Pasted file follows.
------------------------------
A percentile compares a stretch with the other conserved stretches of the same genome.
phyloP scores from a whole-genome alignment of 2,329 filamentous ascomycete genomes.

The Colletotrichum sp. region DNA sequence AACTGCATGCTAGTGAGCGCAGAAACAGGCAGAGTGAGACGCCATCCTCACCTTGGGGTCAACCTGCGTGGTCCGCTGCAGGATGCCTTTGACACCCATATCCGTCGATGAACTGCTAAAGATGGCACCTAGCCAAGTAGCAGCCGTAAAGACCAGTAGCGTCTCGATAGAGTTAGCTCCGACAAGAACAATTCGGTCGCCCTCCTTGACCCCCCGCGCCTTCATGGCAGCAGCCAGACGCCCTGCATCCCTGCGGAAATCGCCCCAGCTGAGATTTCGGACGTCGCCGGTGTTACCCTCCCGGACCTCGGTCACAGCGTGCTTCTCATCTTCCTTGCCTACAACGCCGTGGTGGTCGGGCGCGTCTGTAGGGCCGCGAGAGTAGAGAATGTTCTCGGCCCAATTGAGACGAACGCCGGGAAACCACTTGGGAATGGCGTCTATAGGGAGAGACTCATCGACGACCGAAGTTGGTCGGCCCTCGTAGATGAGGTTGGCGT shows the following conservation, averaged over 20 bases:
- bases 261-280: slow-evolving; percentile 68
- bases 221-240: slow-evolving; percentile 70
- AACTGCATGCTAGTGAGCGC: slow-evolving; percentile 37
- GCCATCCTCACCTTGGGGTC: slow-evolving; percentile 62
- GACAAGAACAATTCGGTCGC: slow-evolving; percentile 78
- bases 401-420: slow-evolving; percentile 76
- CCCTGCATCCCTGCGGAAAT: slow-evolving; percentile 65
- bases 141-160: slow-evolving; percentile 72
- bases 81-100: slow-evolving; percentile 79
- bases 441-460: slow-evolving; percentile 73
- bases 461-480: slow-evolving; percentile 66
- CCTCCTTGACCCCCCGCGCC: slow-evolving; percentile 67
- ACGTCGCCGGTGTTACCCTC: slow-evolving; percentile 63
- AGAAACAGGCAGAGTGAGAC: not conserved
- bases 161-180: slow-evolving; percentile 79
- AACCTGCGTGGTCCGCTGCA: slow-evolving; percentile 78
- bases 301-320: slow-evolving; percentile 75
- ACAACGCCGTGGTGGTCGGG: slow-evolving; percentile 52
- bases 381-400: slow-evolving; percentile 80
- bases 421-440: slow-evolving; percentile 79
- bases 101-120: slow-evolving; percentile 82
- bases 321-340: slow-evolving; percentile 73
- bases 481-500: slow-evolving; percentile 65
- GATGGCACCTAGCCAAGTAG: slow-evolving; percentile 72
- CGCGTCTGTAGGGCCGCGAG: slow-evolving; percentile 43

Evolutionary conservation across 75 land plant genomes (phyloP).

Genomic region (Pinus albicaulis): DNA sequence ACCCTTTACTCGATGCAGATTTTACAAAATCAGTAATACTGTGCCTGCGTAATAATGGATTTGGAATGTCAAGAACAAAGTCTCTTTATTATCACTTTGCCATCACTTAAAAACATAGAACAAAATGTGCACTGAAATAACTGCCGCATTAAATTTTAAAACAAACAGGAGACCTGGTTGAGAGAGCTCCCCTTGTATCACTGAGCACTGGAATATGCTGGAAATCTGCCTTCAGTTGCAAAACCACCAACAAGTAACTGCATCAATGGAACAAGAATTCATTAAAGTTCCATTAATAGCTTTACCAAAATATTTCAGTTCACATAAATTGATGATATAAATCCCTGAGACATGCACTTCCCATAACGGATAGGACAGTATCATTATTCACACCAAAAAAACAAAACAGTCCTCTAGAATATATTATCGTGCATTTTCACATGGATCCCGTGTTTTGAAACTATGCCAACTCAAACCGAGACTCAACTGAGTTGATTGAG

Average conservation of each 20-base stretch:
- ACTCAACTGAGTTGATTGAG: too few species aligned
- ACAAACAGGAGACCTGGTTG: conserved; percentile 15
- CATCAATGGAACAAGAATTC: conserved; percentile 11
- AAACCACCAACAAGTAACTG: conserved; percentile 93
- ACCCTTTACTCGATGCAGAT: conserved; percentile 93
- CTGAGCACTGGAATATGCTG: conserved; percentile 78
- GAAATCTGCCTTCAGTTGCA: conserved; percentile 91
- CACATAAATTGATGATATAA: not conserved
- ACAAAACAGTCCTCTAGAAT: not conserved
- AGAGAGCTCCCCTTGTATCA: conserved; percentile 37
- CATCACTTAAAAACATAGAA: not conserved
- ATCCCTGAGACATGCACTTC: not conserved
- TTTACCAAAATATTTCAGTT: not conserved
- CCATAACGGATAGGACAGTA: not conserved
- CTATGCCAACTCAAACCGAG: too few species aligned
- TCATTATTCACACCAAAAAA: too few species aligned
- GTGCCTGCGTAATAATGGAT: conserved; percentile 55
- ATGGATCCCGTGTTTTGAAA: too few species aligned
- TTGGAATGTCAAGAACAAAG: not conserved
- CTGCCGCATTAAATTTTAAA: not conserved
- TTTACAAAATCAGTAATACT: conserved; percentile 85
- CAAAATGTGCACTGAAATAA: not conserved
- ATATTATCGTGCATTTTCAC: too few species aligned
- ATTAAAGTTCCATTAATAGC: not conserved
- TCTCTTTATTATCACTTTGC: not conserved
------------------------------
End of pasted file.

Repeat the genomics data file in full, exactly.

A percentile compares a stretch with the other conserved stretches of the same genome.
phyloP scores from a whole-genome alignment of 2,329 filamentous ascomycete genomes.

The Colletotrichum sp. region DNA sequence AACTGCATGCTAGTGAGCGCAGAAACAGGCAGAGTGAGACGCCATCCTCACCTTGGGGTCAACCTGCGTGGTCCGCTGCAGGATGCCTTTGACACCCATATCCGTCGATGAACTGCTAAAGATGGCACCTAGCCAAGTAGCAGCCGTAAAGACCAGTAGCGTCTCGATAGAGTTAGCTCCGACAAGAACAATTCGGTCGCCCTCCTTGACCCCCCGCGCCTTCATGGCAGCAGCCAGACGCCCTGCATCCCTGCGGAAATCGCCCCAGCTGAGATTTCGGACGTCGCCGGTGTTACCCTCCCGGACCTCGGTCACAGCGTGCTTCTCATCTTCCTTGCCTACAACGCCGTGGTGGTCGGGCGCGTCTGTAGGGCCGCGAGAGTAGAGAATGTTCTCGGCCCAATTGAGACGAACGCCGGGAAACCACTTGGGAATGGCGTCTATAGGGAGAGACTCATCGACGACCGAAGTTGGTCGGCCCTCGTAGATGAGGTTGGCGT shows the following conservation, averaged over 20 bases:
- bases 261-280: slow-evolving; percentile 68
- bases 221-240: slow-evolving; percentile 70
- AACTGCATGCTAGTGAGCGC: slow-evolving; percentile 37
- GCCATCCTCACCTTGGGGTC: slow-evolving; percentile 62
- GACAAGAACAATTCGGTCGC: slow-evolving; percentile 78
- bases 401-420: slow-evolving; percentile 76
- CCCTGCATCCCTGCGGAAAT: slow-evolving; percentile 65
- bases 141-160: slow-evolving; percentile 72
- bases 81-100: slow-evolving; percentile 79
- bases 441-460: slow-evolving; percentile 73
- bases 461-480: slow-evolving; percentile 66
- CCTCCTTGACCCCCCGCGCC: slow-evolving; percentile 67
- ACGTCGCCGGTGTTACCCTC: slow-evolving; percentile 63
- AGAAACAGGCAGAGTGAGAC: not conserved
- bases 161-180: slow-evolving; percentile 79
- AACCTGCGTGGTCCGCTGCA: slow-evolving; percentile 78
- bases 301-320: slow-evolving; percentile 75
- ACAACGCCGTGGTGGTCGGG: slow-evolving; percentile 52
- bases 381-400: slow-evolving; percentile 80
- bases 421-440: slow-evolving; percentile 79
- bases 101-120: slow-evolving; percentile 82
- bases 321-340: slow-evolving; percentile 73
- bases 481-500: slow-evolving; percentile 65
- GATGGCACCTAGCCAAGTAG: slow-evolving; percentile 72
- CGCGTCTGTAGGGCCGCGAG: slow-evolving; percentile 43

Evolutionary conservation across 75 land plant genomes (phyloP).

Genomic region (Pinus albicaulis): DNA sequence ACCCTTTACTCGATGCAGATTTTACAAAATCAGTAATACTGTGCCTGCGTAATAATGGATTTGGAATGTCAAGAACAAAGTCTCTTTATTATCACTTTGCCATCACTTAAAAACATAGAACAAAATGTGCACTGAAATAACTGCCGCATTAAATTTTAAAACAAACAGGAGACCTGGTTGAGAGAGCTCCCCTTGTATCACTGAGCACTGGAATATGCTGGAAATCTGCCTTCAGTTGCAAAACCACCAACAAGTAACTGCATCAATGGAACAAGAATTCATTAAAGTTCCATTAATAGCTTTACCAAAATATTTCAGTTCACATAAATTGATGATATAAATCCCTGAGACATGCACTTCCCATAACGGATAGGACAGTATCATTATTCACACCAAAAAAACAAAACAGTCCTCTAGAATATATTATCGTGCATTTTCACATGGATCCCGTGTTTTGAAACTATGCCAACTCAAACCGAGACTCAACTGAGTTGATTGAG

Average conservation of each 20-base stretch:
- ACTCAACTGAGTTGATTGAG: too few species aligned
- ACAAACAGGAGACCTGGTTG: conserved; percentile 15
- CATCAATGGAACAAGAATTC: conserved; percentile 11
- AAACCACCAACAAGTAACTG: conserved; percentile 93
- ACCCTTTACTCGATGCAGAT: conserved; percentile 93
- CTGAGCACTGGAATATGCTG: conserved; percentile 78
- GAAATCTGCCTTCAGTTGCA: conserved; percentile 91
- CACATAAATTGATGATATAA: not conserved
- ACAAAACAGTCCTCTAGAAT: not conserved
- AGAGAGCTCCCCTTGTATCA: conserved; percentile 37
- CATCACTTAAAAACATAGAA: not conserved
- ATCCCTGAGACATGCACTTC: not conserved
- TTTACCAAAATATTTCAGTT: not conserved
- CCATAACGGATAGGACAGTA: not conserved
- CTATGCCAACTCAAACCGAG: too few species aligned
- TCATTATTCACACCAAAAAA: too few species aligned
- GTGCCTGCGTAATAATGGAT: conserved; percentile 55
- ATGGATCCCGTGTTTTGAAA: too few species aligned
- TTGGAATGTCAAGAACAAAG: not conserved
- CTGCCGCATTAAATTTTAAA: not conserved
- TTTACAAAATCAGTAATACT: conserved; percentile 85
- CAAAATGTGCACTGAAATAA: not conserved
- ATATTATCGTGCATTTTCAC: too few species aligned
- ATTAAAGTTCCATTAATAGC: not conserved
- TCTCTTTATTATCACTTTGC: not conserved